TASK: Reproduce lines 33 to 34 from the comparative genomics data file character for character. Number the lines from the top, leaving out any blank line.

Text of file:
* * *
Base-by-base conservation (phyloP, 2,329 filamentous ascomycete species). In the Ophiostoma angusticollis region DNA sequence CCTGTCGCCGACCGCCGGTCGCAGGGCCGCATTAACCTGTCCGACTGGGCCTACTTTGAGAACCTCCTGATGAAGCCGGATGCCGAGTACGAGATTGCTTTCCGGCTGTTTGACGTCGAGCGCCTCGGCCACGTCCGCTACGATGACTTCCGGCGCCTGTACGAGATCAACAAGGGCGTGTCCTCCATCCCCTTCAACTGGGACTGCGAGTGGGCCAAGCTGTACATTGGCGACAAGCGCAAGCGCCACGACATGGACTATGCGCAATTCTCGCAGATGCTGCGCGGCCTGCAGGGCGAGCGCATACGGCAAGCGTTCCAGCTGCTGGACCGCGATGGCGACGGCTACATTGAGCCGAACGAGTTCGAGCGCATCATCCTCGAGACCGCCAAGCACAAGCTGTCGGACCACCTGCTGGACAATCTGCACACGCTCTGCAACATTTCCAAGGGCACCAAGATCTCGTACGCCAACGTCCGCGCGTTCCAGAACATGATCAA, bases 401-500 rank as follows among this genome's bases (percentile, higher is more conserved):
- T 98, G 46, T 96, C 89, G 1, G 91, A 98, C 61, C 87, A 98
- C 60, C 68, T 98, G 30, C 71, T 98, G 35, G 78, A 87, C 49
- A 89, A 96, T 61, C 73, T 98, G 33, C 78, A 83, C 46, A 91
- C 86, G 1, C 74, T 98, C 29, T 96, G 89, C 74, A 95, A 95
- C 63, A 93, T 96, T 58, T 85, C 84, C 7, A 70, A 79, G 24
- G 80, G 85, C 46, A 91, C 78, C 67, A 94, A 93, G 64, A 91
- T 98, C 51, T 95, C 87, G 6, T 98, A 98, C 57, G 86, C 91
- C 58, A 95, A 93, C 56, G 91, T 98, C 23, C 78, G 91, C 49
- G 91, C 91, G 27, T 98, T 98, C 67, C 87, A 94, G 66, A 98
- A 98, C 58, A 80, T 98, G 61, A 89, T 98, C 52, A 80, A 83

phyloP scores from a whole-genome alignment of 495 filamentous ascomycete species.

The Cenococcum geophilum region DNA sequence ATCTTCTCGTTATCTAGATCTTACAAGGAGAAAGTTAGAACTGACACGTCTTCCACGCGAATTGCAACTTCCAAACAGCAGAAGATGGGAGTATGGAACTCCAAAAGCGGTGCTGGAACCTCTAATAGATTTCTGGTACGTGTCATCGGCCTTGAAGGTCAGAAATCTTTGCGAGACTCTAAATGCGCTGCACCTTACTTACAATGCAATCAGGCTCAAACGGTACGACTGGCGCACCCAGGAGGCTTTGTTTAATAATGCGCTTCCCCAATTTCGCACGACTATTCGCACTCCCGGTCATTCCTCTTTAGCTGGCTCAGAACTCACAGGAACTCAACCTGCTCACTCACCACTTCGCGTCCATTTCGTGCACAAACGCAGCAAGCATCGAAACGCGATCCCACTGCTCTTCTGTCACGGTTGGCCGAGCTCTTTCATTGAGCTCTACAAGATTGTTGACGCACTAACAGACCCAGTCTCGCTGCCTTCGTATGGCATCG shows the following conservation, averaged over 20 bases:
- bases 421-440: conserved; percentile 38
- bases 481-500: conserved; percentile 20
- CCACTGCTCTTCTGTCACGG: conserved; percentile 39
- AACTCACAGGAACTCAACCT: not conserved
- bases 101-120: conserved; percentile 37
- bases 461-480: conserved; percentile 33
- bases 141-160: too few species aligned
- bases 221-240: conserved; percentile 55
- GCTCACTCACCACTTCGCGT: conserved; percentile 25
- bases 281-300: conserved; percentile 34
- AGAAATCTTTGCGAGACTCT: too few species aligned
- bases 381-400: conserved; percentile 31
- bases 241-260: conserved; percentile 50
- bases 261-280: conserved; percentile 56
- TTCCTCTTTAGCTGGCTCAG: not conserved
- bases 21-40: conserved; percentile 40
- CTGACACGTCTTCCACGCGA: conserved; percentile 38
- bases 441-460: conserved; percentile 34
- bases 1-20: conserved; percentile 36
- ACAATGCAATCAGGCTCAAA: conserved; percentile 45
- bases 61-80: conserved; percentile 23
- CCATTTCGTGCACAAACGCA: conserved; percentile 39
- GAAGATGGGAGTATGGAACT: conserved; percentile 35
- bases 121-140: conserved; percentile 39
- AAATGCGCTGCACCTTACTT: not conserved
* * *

- ACAATGCAATCAGGCTCAAA: conserved; percentile 45
- bases 61-80: conserved; percentile 23